The ‘jump form’ or ‘slipform’ systems are well established, but what emerges there is the raw core of a building with all the remaining elements still to be constructed, with all the associated programme disadvantages.
The ‘rising factory’ is a 10 storey high enclosure inside which the construction of a complete multi-storey building takes place over 5 construction levels. What emerges as the factory is jacked up on its weekly cycle is a level of newly constructed building which from the outside is complete and just requires finishes to be applied internally.
The basic spatial and loading requirements were determined by our client but Davies Maguire developed the configuration of the trusses and columns in such a way as to maintain 100% crane and personnel access to the floorplate of the building and the loading and storage areas. Movements of the factory under the various loads, including a high wind load at the top of the building, were analysed in detail to ensure that the factory, specifically the cranes, can remain serviceable at all times. A method was developed to transfer the steel member sizes required by the 3D analysis software directly to the Revit CAD software simplifying the drawing process, enabling any changes to be readily incorporated as the design progressed. The four columns of the factory are supported off the four corner columns of the building by special brackets, with details of how the resulting eccentric loads are carried was fully resolved by Davies Maguire.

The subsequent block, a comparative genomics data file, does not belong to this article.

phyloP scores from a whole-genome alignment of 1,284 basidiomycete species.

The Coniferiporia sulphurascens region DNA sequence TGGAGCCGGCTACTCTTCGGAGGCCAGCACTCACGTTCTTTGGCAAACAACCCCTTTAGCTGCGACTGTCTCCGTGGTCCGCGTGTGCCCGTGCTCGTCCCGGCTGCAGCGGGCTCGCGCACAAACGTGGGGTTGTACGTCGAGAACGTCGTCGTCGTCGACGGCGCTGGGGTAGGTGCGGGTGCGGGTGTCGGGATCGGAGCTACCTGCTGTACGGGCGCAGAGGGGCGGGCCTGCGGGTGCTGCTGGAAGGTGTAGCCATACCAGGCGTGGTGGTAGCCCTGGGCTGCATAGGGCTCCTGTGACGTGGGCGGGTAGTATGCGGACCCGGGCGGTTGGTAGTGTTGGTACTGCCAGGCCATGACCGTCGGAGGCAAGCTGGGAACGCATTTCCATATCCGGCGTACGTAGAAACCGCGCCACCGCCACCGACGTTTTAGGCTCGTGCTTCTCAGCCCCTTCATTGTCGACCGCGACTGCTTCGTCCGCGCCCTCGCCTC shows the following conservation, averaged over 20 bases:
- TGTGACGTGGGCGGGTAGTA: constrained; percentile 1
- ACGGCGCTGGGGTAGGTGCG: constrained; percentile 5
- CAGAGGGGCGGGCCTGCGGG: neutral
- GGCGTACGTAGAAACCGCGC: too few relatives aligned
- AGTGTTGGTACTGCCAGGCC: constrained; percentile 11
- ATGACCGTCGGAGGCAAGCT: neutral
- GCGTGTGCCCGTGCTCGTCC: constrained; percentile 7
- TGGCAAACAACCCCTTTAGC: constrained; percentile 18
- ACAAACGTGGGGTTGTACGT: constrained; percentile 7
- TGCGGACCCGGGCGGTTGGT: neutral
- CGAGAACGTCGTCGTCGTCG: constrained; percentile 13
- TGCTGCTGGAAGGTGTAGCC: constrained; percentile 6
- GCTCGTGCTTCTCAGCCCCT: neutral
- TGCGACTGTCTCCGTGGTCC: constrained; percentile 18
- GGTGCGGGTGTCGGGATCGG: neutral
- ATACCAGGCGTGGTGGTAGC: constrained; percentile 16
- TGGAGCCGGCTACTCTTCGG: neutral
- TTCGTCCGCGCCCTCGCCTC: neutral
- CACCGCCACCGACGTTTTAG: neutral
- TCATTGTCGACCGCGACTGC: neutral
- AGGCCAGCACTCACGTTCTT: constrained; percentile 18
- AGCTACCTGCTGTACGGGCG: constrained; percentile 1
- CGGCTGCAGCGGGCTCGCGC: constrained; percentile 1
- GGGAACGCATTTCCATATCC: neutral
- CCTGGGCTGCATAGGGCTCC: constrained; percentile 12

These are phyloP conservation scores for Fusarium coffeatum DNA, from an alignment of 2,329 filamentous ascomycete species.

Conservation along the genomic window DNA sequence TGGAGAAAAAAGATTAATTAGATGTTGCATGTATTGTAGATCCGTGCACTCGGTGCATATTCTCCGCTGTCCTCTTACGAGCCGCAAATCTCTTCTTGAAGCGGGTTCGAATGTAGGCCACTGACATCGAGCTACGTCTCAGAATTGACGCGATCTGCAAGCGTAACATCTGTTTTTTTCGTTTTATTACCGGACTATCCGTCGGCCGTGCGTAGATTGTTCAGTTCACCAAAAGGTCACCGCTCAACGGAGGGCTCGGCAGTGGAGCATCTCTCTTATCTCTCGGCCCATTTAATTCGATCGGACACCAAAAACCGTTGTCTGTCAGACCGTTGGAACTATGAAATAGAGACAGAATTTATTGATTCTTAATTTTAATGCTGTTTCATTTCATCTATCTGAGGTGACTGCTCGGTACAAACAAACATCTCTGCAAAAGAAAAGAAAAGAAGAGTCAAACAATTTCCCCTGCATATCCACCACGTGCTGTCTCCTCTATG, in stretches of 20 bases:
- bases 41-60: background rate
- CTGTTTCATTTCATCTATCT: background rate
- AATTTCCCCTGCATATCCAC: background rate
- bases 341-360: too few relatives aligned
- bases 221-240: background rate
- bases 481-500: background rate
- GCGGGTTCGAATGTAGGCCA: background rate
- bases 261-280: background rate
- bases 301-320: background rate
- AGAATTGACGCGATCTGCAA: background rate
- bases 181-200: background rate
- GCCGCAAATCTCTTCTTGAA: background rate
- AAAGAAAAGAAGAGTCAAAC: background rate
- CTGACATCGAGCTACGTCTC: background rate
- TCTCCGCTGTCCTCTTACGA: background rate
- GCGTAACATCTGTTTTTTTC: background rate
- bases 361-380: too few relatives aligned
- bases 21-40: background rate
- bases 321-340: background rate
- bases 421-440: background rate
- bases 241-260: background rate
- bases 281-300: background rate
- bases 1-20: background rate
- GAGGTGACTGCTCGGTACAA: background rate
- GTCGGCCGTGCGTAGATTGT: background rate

Cranes, storage and welfare facilities needed for the construction activities are all within the enclosure and varying types of activities happen at each level from construction of the structural columns and slabs at the top to completion and sealing of the cladding at the fifth level.
A jacking system is permanently attached to the factory columns and the jacks engage with the support brackets when the factory makes its weekly lift. The factory facilitates the construction of a 30-storey building with a cycle of a week per floor, giving large programme and site health and safety benefits. These benefits are significant for all parties and must be the future of the industry.